Programme > By author > Gajda Agnieszka

Monday 4
4.2.a. Europe, sustainable development policies and civic engagement I (Robert Nadler)

› 15:00 - 15:20 (20min)
› salle Marie-Thérèse (palais)
Spatial accessibility of the public libraries - an example from Krakow, Poland
Agnieszka Gajda  1@  
1 : Institute of Urban Development  (IRM)  -  Website
ul. Cieszynska 2 30-015 Krakow -  Pologne

Spatial accessibility is one of the crucial factor of the attractiveness of the library. Usually the locations of libraries have long history and are integral part of the neighbourhood. In the city of Krakow there is 57 public libraries. Visual analysis shows that most of them are concentrated in the city center and very few serves new neighbourhoods. There is a good practice in locating libraries – the bigger share of citizens have less than 15 minute walking distance to the closest library the better.
The analysis we conducted in the research was aimed to compare real (defined as hot spots) and theoretical service areas of every single library in Krakow and in near future to find optimized locations for proposed libraries. As a service area we understand statistically important concentration of the users in particular gird cell. In order to preform it we have obtained census database for every address point in the city. We have also received addresses of the users of every library. To define theoretical service areas we have conducted network analysis using Open Street Map data.
First step was to define theoretical service area for every library. Having network dataset ready we have defined 5-10-15 walking time service areas using two methods: for each library separately and merged for all libraries. First type showed areas where service areas overlap – potentially some of them are redundant. The second one showed which parts of the city are missing facilities and need urgent investments. For every service area we have obtained age structure of the population.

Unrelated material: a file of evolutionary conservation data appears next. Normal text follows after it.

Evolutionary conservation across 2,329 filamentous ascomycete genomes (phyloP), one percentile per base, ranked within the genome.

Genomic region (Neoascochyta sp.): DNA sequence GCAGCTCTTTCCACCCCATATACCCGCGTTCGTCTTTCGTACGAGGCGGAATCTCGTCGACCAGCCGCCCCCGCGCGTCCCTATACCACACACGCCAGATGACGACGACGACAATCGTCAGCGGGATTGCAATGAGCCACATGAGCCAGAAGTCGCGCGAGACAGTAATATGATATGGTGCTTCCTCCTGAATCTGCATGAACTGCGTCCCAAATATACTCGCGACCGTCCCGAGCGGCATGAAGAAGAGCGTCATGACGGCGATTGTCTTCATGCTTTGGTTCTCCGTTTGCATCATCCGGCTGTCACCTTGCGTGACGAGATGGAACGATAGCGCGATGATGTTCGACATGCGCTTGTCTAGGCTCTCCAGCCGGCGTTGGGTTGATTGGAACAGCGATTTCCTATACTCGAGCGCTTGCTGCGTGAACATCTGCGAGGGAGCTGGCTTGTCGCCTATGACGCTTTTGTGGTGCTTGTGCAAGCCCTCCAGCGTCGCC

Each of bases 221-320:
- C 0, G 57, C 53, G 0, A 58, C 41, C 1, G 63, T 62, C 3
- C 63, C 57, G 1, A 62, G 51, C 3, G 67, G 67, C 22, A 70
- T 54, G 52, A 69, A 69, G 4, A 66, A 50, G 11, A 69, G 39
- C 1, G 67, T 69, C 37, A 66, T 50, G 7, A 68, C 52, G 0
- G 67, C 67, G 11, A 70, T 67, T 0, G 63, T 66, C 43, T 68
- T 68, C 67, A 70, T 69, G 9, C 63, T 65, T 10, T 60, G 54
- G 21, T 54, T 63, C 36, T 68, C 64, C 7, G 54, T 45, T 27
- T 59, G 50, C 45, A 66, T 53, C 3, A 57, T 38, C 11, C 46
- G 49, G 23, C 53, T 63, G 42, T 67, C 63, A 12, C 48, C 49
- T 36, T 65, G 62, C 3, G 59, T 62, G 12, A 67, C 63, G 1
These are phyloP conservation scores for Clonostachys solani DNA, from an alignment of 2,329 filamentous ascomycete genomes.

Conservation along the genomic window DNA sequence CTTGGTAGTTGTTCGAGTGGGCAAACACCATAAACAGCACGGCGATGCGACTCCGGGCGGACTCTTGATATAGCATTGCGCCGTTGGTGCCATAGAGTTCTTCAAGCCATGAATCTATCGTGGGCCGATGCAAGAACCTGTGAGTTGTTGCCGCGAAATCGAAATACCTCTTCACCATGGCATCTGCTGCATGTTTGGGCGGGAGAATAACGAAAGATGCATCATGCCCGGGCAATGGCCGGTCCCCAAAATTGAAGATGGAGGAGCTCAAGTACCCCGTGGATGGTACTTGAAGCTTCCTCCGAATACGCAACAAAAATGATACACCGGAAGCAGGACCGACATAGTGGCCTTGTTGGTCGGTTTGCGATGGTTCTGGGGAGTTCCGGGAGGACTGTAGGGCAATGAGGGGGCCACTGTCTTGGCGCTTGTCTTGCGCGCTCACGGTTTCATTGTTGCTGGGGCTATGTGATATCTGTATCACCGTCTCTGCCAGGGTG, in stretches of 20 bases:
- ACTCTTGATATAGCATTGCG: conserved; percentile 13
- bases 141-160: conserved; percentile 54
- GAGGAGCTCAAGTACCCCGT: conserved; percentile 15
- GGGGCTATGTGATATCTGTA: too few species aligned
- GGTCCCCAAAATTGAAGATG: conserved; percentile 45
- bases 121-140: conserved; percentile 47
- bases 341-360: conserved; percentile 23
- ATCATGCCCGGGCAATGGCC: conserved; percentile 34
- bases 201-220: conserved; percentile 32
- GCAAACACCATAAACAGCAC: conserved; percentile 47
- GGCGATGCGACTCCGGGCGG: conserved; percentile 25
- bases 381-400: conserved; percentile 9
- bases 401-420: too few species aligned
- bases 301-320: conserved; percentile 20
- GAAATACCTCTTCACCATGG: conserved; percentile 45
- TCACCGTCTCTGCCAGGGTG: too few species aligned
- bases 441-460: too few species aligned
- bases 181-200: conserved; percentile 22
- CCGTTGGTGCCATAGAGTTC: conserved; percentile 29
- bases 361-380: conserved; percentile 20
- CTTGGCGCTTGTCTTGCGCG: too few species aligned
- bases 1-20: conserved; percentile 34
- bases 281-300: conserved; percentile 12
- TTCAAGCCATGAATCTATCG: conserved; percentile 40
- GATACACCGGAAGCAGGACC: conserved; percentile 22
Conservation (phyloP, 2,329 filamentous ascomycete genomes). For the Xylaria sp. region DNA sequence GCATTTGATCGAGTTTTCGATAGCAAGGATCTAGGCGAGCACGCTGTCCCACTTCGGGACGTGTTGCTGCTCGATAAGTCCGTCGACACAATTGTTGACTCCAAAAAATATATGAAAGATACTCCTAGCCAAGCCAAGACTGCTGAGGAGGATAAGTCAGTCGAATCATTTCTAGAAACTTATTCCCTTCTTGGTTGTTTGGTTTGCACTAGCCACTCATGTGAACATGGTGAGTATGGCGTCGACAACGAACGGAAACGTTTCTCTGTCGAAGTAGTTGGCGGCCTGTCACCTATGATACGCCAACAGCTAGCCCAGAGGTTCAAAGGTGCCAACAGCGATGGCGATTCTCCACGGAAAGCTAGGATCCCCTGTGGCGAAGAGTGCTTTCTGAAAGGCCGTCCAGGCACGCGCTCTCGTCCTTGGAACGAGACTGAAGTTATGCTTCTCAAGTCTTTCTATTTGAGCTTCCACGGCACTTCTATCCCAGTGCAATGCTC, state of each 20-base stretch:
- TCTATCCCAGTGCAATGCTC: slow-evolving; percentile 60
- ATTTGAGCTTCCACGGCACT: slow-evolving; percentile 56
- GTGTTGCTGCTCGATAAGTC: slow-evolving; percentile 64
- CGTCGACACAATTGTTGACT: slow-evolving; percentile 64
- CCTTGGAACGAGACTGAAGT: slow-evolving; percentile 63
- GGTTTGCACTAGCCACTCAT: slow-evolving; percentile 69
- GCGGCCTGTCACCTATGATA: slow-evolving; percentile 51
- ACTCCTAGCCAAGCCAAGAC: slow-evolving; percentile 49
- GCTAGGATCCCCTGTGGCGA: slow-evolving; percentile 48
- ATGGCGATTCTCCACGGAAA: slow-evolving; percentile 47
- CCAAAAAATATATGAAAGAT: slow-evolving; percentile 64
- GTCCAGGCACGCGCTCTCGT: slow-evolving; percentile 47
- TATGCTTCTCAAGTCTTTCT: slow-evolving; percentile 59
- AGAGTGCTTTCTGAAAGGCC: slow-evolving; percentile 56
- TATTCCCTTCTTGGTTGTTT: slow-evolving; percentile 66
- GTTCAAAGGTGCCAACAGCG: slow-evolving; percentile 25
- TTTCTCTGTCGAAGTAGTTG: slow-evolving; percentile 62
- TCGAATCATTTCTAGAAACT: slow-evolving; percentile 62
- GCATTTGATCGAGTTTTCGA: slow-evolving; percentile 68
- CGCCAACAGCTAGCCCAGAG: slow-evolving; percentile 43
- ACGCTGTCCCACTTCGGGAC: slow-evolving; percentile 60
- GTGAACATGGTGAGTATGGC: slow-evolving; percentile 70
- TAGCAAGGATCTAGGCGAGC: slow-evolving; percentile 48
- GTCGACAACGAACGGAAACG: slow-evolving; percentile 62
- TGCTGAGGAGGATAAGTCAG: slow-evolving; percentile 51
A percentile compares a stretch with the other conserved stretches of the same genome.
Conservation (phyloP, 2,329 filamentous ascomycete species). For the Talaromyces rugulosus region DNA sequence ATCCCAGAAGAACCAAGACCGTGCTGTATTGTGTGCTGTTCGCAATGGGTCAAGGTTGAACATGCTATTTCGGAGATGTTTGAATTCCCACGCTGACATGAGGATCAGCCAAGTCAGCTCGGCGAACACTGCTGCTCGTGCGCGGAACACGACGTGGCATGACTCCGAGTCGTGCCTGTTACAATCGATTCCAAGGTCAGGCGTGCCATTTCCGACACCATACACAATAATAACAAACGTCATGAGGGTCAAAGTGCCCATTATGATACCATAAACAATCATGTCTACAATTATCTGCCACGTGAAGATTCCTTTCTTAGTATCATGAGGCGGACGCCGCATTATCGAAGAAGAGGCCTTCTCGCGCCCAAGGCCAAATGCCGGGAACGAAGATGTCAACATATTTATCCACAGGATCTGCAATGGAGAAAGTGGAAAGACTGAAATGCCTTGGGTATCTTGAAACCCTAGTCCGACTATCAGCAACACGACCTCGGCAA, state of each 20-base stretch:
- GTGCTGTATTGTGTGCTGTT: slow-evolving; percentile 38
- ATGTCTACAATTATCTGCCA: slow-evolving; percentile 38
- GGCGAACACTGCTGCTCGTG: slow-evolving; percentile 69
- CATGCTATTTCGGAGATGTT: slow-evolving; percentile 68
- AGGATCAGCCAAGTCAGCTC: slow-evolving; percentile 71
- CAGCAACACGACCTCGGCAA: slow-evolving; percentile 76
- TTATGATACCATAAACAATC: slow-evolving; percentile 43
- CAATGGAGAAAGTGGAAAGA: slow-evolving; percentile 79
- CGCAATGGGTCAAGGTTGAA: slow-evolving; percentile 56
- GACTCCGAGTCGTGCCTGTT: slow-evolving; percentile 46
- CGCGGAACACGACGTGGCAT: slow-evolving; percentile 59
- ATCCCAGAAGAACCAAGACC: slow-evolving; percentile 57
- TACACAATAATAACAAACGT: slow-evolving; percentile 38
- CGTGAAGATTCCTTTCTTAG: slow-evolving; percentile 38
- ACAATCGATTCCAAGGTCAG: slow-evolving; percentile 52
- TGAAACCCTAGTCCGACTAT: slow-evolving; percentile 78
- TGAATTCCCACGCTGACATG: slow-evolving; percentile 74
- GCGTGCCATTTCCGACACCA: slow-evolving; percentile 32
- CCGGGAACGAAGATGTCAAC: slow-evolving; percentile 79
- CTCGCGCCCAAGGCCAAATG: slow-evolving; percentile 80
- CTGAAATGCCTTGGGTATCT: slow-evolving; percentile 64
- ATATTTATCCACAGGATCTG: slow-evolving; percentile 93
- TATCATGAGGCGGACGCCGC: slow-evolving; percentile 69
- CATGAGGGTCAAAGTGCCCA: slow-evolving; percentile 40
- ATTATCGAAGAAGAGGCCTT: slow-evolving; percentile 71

Second step was about to find real service areas. After unification of the data from different databases we have assigned each record from the database with the official address point. In order to count users we have divided the city into 150m hexagons and counted. Using Getis-Ord Gi* hot spot analysis we have found the most important concentration areas. Taking into consideration differences in users number of each library and in population density, hot spots were calculated for each library separately. For every real service zone we have described potential users as walking distance, time to the library and age structure of the population.
Third step was to compare real service areas with the theoretical ones. Analysis showed, that spatial accessibility not always is the crucial factor for the users. Most hot-spots confirmed the theory of 15-minute walking distance. Some hot spots showed-up in very remote parts of the city. The most extreme case was the 15-minut walking zone with no single user of the library not mentioning a hot spot, and the neighborhood is served by another, definitely more remote library.
In the near future the project`s purpose will be to find also other factors that can explain the differences in locations of new/relocated libraries and to find optimal conditions for it in order to serve as much potential users as possible.


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